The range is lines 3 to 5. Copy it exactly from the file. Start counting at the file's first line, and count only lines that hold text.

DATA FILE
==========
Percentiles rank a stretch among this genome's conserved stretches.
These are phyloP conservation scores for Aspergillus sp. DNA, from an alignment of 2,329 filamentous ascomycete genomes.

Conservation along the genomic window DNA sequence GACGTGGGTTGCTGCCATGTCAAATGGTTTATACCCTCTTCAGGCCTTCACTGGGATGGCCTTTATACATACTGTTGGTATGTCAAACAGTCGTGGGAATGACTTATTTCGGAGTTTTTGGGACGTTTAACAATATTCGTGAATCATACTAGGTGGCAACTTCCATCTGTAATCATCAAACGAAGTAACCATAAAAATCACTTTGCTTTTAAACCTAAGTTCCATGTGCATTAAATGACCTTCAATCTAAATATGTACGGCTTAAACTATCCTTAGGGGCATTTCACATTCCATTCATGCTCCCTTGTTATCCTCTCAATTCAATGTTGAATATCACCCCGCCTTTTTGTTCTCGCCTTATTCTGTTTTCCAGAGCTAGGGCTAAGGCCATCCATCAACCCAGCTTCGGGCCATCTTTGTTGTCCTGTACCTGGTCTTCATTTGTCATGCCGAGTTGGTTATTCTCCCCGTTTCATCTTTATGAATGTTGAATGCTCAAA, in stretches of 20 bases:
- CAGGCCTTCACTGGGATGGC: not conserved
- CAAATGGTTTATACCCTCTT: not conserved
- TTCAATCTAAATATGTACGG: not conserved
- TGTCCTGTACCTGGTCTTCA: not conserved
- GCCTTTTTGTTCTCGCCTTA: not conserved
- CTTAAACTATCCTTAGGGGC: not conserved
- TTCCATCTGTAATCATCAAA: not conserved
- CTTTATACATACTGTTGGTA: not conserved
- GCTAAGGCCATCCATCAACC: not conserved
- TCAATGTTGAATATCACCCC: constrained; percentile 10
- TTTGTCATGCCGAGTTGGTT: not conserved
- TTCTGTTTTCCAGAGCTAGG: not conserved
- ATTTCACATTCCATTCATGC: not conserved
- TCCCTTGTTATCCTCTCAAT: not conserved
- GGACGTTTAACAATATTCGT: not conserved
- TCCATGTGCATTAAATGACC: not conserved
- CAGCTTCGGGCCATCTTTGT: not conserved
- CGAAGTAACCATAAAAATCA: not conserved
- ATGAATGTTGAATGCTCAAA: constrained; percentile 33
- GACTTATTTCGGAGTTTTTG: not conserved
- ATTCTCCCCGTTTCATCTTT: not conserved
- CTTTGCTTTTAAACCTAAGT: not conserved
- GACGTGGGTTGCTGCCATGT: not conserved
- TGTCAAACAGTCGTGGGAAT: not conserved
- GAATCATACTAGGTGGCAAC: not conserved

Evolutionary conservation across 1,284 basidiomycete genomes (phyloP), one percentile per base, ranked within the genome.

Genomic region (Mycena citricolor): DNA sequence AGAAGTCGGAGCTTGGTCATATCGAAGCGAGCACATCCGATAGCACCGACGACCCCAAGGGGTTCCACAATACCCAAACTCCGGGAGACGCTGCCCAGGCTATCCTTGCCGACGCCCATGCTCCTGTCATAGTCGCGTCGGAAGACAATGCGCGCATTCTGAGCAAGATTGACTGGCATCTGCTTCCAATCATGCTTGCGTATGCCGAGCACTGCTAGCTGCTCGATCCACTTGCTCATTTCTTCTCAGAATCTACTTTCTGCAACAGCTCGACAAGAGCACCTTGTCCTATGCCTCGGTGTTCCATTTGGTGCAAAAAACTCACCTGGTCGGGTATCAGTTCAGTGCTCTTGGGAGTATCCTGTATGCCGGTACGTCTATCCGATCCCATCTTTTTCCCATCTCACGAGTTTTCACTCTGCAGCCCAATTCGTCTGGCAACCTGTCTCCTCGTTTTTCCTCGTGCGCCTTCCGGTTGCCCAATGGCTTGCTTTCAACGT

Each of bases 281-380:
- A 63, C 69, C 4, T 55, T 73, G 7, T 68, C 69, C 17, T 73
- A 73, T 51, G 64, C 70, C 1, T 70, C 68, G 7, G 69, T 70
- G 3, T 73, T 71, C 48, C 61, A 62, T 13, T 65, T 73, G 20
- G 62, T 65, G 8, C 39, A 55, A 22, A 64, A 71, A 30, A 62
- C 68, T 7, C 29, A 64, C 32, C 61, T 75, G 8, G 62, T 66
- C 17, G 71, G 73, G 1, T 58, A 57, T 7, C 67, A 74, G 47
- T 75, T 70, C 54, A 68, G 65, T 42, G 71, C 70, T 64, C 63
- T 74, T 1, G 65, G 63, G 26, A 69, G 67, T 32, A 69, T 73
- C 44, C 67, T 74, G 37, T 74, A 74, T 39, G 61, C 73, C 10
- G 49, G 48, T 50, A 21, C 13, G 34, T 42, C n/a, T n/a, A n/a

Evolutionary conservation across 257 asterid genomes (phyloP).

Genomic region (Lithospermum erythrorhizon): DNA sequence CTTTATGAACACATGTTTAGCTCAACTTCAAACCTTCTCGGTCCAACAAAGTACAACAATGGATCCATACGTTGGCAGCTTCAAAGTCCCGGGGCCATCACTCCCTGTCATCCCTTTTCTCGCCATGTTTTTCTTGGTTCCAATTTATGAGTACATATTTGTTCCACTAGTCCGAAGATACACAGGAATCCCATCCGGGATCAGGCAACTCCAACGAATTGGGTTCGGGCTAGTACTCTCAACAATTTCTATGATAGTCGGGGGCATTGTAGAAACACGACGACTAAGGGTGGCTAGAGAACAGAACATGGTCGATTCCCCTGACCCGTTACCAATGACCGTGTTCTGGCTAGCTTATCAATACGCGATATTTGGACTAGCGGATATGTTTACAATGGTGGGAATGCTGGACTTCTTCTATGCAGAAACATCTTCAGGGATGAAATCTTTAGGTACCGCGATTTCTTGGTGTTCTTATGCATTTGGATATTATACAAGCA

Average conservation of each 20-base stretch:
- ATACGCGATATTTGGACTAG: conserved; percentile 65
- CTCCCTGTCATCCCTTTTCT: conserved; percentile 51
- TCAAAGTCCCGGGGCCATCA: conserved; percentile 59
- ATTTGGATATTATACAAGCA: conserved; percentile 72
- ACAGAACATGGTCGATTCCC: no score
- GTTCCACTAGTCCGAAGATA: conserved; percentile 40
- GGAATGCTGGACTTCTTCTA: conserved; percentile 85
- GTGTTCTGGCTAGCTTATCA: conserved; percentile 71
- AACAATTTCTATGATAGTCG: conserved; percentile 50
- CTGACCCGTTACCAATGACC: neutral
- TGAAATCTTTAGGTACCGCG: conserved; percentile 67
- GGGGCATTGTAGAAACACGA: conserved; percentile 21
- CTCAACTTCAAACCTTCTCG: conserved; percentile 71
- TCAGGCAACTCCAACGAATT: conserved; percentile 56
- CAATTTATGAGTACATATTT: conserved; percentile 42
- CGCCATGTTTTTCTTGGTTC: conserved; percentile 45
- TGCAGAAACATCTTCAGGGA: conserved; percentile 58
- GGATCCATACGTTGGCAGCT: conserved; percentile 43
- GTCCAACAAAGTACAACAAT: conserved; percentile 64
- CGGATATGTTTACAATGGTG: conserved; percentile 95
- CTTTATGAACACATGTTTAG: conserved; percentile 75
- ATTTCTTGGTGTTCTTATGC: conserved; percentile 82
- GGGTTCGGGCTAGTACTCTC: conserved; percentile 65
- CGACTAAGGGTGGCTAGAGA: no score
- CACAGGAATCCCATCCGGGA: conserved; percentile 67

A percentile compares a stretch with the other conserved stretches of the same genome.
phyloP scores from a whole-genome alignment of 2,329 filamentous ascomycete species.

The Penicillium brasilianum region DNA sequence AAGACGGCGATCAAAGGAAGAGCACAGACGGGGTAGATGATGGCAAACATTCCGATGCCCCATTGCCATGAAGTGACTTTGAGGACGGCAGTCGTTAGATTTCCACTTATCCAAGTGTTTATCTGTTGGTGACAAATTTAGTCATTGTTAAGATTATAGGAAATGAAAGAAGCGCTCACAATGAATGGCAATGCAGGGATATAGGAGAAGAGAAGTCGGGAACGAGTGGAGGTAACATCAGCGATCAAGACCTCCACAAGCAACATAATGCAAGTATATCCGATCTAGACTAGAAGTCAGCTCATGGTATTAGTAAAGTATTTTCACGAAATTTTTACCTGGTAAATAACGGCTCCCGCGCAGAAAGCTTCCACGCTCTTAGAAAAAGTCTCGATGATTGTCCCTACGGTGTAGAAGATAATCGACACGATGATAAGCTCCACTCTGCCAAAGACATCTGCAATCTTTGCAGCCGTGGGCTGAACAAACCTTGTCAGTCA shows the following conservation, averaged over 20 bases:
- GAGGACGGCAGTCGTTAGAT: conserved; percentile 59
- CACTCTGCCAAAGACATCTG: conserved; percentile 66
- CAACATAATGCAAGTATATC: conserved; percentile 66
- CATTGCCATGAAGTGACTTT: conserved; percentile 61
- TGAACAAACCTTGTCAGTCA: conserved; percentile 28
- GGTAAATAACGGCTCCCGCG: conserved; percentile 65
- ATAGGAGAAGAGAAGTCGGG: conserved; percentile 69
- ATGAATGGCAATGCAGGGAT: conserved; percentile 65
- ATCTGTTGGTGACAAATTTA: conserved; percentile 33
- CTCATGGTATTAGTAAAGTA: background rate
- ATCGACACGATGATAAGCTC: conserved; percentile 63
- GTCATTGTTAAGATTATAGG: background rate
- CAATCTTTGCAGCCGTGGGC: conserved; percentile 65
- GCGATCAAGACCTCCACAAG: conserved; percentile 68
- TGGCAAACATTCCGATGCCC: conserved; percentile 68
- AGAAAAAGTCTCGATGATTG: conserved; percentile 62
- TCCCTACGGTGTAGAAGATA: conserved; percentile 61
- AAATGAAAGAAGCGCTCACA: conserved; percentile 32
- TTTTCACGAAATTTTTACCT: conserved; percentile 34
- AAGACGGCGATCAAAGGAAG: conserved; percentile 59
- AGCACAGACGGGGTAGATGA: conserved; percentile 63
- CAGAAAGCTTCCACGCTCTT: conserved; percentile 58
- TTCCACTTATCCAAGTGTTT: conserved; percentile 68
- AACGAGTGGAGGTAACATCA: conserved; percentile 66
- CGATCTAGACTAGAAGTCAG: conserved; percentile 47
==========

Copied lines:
Conservation along the genomic window DNA sequence GACGTGGGTTGCTGCCATGTCAAATGGTTTATACCCTCTTCAGGCCTTCACTGGGATGGCCTTTATACATACTGTTGGTATGTCAAACAGTCGTGGGAATGACTTATTTCGGAGTTTTTGGGACGTTTAACAATATTCGTGAATCATACTAGGTGGCAACTTCCATCTGTAATCATCAAACGAAGTAACCATAAAAATCACTTTGCTTTTAAACCTAAGTTCCATGTGCATTAAATGACCTTCAATCTAAATATGTACGGCTTAAACTATCCTTAGGGGCATTTCACATTCCATTCATGCTCCCTTGTTATCCTCTCAATTCAATGTTGAATATCACCCCGCCTTTTTGTTCTCGCCTTATTCTGTTTTCCAGAGCTAGGGCTAAGGCCATCCATCAACCCAGCTTCGGGCCATCTTTGTTGTCCTGTACCTGGTCTTCATTTGTCATGCCGAGTTGGTTATTCTCCCCGTTTCATCTTTATGAATGTTGAATGCTCAAA, in stretches of 20 bases:
- CAGGCCTTCACTGGGATGGC: not conserved
- CAAATGGTTTATACCCTCTT: not conserved